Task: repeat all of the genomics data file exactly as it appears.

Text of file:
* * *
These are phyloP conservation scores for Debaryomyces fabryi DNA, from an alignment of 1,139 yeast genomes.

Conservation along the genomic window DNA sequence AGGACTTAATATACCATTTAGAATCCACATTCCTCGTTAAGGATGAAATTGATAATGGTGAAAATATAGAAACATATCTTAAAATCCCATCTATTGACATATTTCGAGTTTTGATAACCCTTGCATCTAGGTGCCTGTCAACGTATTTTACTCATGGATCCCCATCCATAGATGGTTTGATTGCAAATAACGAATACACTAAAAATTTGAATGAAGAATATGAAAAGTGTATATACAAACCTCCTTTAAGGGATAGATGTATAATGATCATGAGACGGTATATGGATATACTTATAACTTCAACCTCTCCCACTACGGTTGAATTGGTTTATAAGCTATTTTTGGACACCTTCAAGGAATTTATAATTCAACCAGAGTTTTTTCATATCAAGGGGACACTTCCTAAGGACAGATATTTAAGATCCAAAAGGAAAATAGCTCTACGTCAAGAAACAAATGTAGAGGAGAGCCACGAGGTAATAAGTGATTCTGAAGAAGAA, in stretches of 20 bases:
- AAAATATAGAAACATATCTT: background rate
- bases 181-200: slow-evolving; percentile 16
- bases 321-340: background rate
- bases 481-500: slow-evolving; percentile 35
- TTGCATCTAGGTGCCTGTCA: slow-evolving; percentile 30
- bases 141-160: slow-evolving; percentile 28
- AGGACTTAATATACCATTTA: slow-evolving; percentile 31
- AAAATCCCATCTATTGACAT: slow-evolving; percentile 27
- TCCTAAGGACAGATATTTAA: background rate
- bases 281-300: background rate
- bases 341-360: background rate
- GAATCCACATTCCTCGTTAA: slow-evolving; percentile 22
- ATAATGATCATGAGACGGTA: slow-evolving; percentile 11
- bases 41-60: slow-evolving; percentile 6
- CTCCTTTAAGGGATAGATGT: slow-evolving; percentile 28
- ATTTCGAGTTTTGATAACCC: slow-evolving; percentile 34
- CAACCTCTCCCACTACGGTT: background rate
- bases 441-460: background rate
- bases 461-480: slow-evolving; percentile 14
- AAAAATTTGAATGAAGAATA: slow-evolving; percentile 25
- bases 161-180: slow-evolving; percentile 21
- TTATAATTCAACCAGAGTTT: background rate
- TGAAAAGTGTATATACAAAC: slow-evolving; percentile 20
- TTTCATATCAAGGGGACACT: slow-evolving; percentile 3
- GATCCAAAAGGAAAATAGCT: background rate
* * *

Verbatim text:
These are phyloP conservation scores for Debaryomyces fabryi DNA, from an alignment of 1,139 yeast genomes.

Conservation along the genomic window DNA sequence AGGACTTAATATACCATTTAGAATCCACATTCCTCGTTAAGGATGAAATTGATAATGGTGAAAATATAGAAACATATCTTAAAATCCCATCTATTGACATATTTCGAGTTTTGATAACCCTTGCATCTAGGTGCCTGTCAACGTATTTTACTCATGGATCCCCATCCATAGATGGTTTGATTGCAAATAACGAATACACTAAAAATTTGAATGAAGAATATGAAAAGTGTATATACAAACCTCCTTTAAGGGATAGATGTATAATGATCATGAGACGGTATATGGATATACTTATAACTTCAACCTCTCCCACTACGGTTGAATTGGTTTATAAGCTATTTTTGGACACCTTCAAGGAATTTATAATTCAACCAGAGTTTTTTCATATCAAGGGGACACTTCCTAAGGACAGATATTTAAGATCCAAAAGGAAAATAGCTCTACGTCAAGAAACAAATGTAGAGGAGAGCCACGAGGTAATAAGTGATTCTGAAGAAGAA, in stretches of 20 bases:
- AAAATATAGAAACATATCTT: background rate
- bases 181-200: slow-evolving; percentile 16
- bases 321-340: background rate
- bases 481-500: slow-evolving; percentile 35
- TTGCATCTAGGTGCCTGTCA: slow-evolving; percentile 30
- bases 141-160: slow-evolving; percentile 28
- AGGACTTAATATACCATTTA: slow-evolving; percentile 31
- AAAATCCCATCTATTGACAT: slow-evolving; percentile 27
- TCCTAAGGACAGATATTTAA: background rate
- bases 281-300: background rate
- bases 341-360: background rate
- GAATCCACATTCCTCGTTAA: slow-evolving; percentile 22
- ATAATGATCATGAGACGGTA: slow-evolving; percentile 11
- bases 41-60: slow-evolving; percentile 6
- CTCCTTTAAGGGATAGATGT: slow-evolving; percentile 28
- ATTTCGAGTTTTGATAACCC: slow-evolving; percentile 34
- CAACCTCTCCCACTACGGTT: background rate
- bases 441-460: background rate
- bases 461-480: slow-evolving; percentile 14
- AAAAATTTGAATGAAGAATA: slow-evolving; percentile 25
- bases 161-180: slow-evolving; percentile 21
- TTATAATTCAACCAGAGTTT: background rate
- TGAAAAGTGTATATACAAAC: slow-evolving; percentile 20
- TTTCATATCAAGGGGACACT: slow-evolving; percentile 3
- GATCCAAAAGGAAAATAGCT: background rate